Life is full of risk – that’s a fact. Whether we are aware of it or not, we are constantly looking out for danger, evaluating the likelihood of harm, and taking action to keep ourselves and others safe. For example, deciding when to cross a busy road; turning off the iron at the wall; ensuring our child gets home safely after a party; or locking the doors before bed. From the minute we wake up in the morning, to the minute we go to sleep at night, we are engaged in this risk assessment process, albeit predominantly on a subconscious, automatic level.
When bringing dynamic risk assessments into our professional settings, however, we pull this process up from our subconscious to our conscious mind, so that we can take deliberate, intentional action in the moment and make sure individuals in our care are kept safe from harm.
What is a dynamic risk assessment?
A dynamic risk assessment is simply a term for the ‘live’ process of identifying, measuring and evaluating potential risk. It requires us to think on our feet, quickly assess what or who may cause harm to an individual, measure the severity of that harm, then take appropriate action to avoid or minimise it. Unlike formal, written risk assessments, dynamic risk assessments happen in real time, as a response to unforeseen or rapidly changing events.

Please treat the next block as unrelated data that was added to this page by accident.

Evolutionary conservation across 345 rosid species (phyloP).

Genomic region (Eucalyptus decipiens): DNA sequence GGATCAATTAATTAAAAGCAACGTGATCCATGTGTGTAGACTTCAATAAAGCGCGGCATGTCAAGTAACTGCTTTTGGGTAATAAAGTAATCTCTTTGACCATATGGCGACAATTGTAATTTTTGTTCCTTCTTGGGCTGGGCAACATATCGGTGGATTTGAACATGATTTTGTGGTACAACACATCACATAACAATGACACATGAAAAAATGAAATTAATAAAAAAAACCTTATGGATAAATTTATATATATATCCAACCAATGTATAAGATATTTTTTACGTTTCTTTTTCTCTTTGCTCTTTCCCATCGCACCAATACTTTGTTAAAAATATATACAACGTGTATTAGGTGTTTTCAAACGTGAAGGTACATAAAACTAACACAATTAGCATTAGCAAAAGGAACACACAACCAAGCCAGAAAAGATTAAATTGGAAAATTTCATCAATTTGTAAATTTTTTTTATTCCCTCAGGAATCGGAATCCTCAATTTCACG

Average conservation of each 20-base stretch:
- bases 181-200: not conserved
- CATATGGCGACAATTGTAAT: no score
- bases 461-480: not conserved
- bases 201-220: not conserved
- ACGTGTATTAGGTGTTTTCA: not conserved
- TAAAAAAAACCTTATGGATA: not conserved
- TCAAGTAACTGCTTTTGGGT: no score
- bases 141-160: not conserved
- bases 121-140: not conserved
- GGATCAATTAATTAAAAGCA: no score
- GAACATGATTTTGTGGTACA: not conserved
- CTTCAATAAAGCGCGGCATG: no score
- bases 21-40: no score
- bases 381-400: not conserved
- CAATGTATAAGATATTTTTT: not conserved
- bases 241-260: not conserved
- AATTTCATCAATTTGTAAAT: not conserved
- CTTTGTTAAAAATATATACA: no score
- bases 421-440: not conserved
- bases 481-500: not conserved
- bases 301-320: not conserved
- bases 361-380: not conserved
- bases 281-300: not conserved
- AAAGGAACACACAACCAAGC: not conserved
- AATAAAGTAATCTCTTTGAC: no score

Time pressure and a multitude of variables can, of course, affect our responses and, if a situation is changing second-by-second, we cannot expect to have all of the facts at our fingertips. Instead, we need to make a best-fit judgement using any information we do have about the individual and the environment at that time.
Dynamic risk assessment is never black or white
Take the following scenario, for instance. What would you do?
An individual in your care is trying to jump over a wall. Do you stop them, follow them, or let them jump?
Faced with this situation, dozens of questions might spring up in your mind: how high is the wall? What’s on the other side? How close is the individual? Can I reach them before they jump? What’s the risk to them if they do? Will it be more harmful to try and stop them?